“Fesh-Fesh, what is Fesh-Fesh?” I hear you cry.
Fesh-Fesh, as the Arabians call it, is the by-product of thousands of years of erosion; sand that has been worn down from it’s granular size into a fine dust, not too dissimilar to talcum powder.
What makes Fesh-Fesh so dangerous is that you don’t see it coming until you are in the thick of it as we discovered whilst driving a 90 mile off-road route from Tafraout to Taouz along the Moroccan/Algeria border in the South-East.
When encountered it can spell instant disaster, as its smoke-like plumes can quickly obscure vision and it’s quicksand like qualities can leave you with a sinking feeling. Tread too deeply or too slowly and expect the Fesh-Fesh to envelope your vehicle. Luckily for us we had aired the tyres down on the friendlier, slightly forgiving, soft yellow sand prior to hitting the Fesh-Fesh field.
In a slight panic and with Emma crying “whatever you do, don’t stop” in my ear I nailed the accelerator and was thankful Bee-bee’s gas guzzling 3L turbo engine had the horsepower to get us through it. A quick glance in the wing mirror revealed the volcano-esq clouds slowly engulfing Bee-bee as the power and traction got sucked from the vehicle. Wrestling with the steering wheel I attempted to aim the car at the surest tracks ahead and by some miracle after about 500m managed to find some firmer ground.
Once airborne, this billowing dust can linger, creating havoc for anyone following in your tyre tracks. Due to its powdery qualities the Fesh-Fesh adheres to anything it can settle on, and it wasn’t until the following day at our campsite that the Fesh-Fesh really started to cause me some real problems.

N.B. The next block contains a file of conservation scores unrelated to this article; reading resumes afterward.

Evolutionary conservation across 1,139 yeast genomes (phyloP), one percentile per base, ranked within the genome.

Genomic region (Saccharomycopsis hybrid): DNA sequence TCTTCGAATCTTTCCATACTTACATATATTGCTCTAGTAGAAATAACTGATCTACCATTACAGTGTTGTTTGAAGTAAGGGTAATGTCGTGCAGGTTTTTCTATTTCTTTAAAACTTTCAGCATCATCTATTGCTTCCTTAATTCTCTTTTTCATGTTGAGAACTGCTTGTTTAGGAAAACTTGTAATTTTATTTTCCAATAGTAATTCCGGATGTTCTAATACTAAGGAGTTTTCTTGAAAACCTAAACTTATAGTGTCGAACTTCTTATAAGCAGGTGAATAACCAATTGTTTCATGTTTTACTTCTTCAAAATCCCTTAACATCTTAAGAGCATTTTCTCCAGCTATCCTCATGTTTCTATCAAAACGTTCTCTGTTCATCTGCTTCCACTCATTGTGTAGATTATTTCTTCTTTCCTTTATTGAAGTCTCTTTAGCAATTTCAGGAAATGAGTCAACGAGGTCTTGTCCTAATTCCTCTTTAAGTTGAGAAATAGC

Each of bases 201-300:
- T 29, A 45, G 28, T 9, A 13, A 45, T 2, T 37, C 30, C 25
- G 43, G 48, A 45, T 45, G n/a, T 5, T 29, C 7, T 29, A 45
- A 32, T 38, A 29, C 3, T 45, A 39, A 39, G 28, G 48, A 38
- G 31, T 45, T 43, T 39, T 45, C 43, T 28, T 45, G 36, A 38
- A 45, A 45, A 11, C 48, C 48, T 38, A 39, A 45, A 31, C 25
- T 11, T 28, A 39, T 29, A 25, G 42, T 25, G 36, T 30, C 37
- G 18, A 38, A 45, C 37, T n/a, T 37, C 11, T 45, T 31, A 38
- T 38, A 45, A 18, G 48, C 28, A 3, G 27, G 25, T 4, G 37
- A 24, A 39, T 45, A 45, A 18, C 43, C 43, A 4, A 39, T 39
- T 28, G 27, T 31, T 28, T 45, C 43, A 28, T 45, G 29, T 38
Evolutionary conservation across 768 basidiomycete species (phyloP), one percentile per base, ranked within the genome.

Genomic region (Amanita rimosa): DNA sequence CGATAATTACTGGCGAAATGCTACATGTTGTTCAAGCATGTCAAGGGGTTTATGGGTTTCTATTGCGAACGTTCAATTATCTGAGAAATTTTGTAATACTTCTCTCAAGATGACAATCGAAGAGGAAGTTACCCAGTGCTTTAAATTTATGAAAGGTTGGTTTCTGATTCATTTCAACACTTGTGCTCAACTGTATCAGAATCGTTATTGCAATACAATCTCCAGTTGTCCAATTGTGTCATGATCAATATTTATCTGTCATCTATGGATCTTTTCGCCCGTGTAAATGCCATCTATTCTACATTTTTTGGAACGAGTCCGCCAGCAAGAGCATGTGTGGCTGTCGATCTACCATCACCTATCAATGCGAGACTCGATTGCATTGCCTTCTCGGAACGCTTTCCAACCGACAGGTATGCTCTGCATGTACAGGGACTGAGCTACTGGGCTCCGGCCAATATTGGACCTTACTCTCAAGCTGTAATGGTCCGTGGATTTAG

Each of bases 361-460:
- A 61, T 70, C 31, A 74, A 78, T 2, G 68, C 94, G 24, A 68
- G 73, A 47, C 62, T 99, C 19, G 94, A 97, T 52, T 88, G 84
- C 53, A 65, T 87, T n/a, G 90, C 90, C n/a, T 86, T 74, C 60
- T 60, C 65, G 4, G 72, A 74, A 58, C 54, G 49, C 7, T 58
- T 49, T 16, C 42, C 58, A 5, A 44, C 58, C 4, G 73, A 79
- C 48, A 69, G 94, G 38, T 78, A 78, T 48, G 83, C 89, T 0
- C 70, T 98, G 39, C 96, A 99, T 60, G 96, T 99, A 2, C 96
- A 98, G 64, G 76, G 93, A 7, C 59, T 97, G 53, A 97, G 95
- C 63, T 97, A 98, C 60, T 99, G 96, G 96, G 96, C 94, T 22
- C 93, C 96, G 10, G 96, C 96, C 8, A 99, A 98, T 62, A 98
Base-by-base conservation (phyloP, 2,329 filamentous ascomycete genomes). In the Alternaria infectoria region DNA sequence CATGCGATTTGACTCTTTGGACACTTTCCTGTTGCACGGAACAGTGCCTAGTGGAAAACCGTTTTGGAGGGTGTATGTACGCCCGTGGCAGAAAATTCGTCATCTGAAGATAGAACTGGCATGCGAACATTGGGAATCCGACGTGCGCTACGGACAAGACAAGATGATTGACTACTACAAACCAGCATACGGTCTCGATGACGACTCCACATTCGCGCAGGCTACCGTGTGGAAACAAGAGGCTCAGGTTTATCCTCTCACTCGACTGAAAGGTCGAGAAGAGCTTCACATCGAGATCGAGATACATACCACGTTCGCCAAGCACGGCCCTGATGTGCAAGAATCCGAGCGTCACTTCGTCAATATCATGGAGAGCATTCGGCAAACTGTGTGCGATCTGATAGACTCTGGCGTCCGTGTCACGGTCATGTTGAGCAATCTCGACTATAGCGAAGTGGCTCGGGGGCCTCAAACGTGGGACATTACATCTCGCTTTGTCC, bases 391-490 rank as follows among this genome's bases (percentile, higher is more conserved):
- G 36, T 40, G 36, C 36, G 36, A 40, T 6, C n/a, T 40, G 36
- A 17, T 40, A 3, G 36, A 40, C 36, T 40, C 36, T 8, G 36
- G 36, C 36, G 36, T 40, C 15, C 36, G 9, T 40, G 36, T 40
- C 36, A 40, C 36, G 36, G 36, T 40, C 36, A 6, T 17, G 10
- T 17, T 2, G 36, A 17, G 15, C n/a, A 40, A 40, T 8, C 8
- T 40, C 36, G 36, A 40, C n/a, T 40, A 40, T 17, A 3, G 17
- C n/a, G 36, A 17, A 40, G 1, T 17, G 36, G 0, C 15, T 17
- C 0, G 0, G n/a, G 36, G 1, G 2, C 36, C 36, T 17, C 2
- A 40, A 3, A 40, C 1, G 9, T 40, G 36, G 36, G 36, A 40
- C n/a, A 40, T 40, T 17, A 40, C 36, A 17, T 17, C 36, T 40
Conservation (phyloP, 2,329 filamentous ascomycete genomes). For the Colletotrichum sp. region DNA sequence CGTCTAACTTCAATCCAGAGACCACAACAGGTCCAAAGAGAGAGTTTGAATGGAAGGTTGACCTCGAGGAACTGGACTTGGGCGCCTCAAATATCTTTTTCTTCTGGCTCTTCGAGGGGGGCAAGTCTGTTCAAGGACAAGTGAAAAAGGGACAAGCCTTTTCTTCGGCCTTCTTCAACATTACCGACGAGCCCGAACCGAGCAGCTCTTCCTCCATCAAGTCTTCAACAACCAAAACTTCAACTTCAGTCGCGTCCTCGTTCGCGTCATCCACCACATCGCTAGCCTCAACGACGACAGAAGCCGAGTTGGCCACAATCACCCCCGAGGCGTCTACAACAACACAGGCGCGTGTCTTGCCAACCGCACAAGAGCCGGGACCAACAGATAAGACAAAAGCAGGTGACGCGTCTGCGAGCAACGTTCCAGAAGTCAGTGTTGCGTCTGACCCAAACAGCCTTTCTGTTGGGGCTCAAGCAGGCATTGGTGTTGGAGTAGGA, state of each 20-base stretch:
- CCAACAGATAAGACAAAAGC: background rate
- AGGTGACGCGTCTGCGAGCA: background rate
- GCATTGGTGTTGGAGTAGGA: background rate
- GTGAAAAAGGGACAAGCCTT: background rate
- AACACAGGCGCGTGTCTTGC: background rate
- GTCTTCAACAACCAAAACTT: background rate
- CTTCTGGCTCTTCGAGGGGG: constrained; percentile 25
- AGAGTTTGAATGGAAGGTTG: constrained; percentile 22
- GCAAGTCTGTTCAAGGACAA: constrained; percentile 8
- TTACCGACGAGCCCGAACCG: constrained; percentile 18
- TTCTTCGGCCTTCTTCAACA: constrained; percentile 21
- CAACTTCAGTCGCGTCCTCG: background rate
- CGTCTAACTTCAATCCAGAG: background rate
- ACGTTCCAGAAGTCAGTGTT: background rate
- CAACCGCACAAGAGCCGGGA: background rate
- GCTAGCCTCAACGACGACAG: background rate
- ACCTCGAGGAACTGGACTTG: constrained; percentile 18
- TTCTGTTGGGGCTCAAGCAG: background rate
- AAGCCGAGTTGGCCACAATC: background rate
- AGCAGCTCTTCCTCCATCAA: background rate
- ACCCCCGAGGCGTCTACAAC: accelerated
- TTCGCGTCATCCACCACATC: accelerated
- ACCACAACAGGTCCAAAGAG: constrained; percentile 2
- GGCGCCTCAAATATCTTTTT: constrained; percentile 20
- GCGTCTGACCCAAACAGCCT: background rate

Whilst doing my daily undercar crawl I inhaled a face full of Fesh-Fesh that had gathered in the chassis rails, my nose started streaming instantly and a bout of sneezing begun that has lasted 8 days and counting. A full-on dry cough developed and a quick email to Doctor Lois, our resident expedition doctor, revealed the rather over-priced cough sweets I had purchased weren’t going to do much.
Inflammation of the airways or ‘Sahara Lung’ as we called it was the diagnosis and not much can help except a Ventoline inhaler and time. After a week of sleepless coughy nights I still have a croaky voice and the slightest of dust sets of a sneezing fit that has slowly been depleting our supplies of Anti-Histamines!
Despite feeling rather poorly and sorry for myself I would still rather drive that track on a daily basis than commute to work everyday!